Let’s jump right in to answering the question most of you are asking right now, why is accidental in quotes? Any instructor worth their fee will tell you that almost all “accidental” shootings are not accidents but rather are negligent discharges. Proper following of the safety rules would have prevented the shooting. Gun safety is the first thing any gun owner should learn and must be followed at all times. For this post, we are going to focus on Jeff Cooper’s four rules of gun safety. There are many other sets of rules with their own merits, but Jeff Cooper’s were designed from a personal defense perspective and have stood the test of time.
Jeff Cooper’s four rules:
- All guns are always loaded. Even if they are not, treat them as if they are.
- Never let the muzzle cover anything you are not willing to destroy. This is often said as “don’t point it at anything you’re not willing to shoot”.
- Keep your finger off the trigger till your sights are on the target. It is estimated in some studies that around 60% of negligent discharges can be avoided by this rule alone.
- Be sure of your target and what is beyond it. Know both what you are shooting and where your bullet will go if you miss or it passes through your target.
Instead of a rule by rule breakdown, I’m just going talk about their application. First, they are intentionally made to overlap. There are situations where you must violate a rule, such as cleaning certain modern handguns that require squeezing the trigger to disassemble it. In this case you treat it as loaded by checking that the chamber is clear BEFORE starting disassembly (rule 1), point it in a direction that you know to be safe (rules 2 and 4), and only then squeeze the trigger and remove the slide. Notice that rules 1, 2, and 4 provided a way to deal with a necessary violation of rule 3 safely.
When practicing or training, these rules are especially important. Firearms are constantly being loaded and unloaded, often by multiple people. Assuming a firearm is unloaded because it was when you set it down 2 minutes ago can have disastrous consequences. When at an outdoor range or shooting in an allowed outdoor area rules 2 and 4 are in play. When people head downrange to check targets it is vitally important that no one is pointing a weapon in that direction. Often the best way to handle this is that firearms are simply not handled, but in an outdoor situation it may be necessary to simply keep the muzzle pointed in a safe direction. Rule 4 means verifying that no living creatures are downrange and that you have an appropriate backstop that all projectiles will go into. Once everything is set up, the range is declared ready and you’re looking down the sights at your target it is time to place your finger on the trigger.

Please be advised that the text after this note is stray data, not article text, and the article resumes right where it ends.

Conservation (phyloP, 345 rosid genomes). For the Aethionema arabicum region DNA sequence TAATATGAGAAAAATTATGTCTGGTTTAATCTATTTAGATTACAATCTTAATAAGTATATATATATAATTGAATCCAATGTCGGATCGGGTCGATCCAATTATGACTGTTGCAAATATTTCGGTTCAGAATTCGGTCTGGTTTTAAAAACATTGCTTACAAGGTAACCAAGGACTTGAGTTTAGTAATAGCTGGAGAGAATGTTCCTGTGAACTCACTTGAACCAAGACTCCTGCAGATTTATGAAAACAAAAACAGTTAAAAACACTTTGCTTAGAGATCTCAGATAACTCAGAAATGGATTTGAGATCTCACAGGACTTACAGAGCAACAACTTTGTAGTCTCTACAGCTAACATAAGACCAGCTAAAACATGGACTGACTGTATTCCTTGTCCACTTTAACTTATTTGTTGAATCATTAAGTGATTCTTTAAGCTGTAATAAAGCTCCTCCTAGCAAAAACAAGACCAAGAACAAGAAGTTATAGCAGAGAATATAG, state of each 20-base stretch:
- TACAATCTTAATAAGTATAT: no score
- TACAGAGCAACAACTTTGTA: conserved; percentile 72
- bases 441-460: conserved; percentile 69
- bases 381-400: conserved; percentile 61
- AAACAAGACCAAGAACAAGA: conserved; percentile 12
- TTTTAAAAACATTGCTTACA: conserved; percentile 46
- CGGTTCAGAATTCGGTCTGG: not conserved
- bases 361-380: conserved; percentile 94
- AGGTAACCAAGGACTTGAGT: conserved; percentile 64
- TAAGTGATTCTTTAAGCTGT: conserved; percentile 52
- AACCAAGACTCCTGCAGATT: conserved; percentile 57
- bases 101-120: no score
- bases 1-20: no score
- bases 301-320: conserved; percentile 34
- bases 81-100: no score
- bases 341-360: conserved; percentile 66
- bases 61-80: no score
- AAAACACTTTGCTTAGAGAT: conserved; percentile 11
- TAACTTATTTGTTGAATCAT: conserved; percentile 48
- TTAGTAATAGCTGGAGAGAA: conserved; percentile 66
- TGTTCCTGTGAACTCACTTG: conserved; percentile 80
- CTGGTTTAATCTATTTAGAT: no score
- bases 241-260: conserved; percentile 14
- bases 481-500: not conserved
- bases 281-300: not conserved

When in a self defense situation, the rules still apply. This is where training and practice matters. Practicing your draw so it’s smooth, quick, and doesn’t involve touching the trigger till you’re on target. Using ready positions to keep the barrel from being pointed at bystanders when not shooting. Firing with both eyes open and quickly transitioning between scanning the area to verify a safe shot then refocusing on your sights. When defending your home rule 4 is vital in making sure that you’re shooting at an actual intruder as opposed to someone you love. These skills must be practiced repeatedly to become second nature. Developing habits that use these skills on the range is how you prepare for those moments. Incorporating the rules of safety into those skills helps ensure that you save lives instead of endangering them.
It is impossible to stress how important these rules are! I gave some examples of three different situations where they come into play, but the truth is that they are the most important part of any situation involving firearms. Firearms can be fun for sport and hunting. They can be the difference between the loss of innocent life and a stopped attacker. But only if they are always handled safely and responsibly!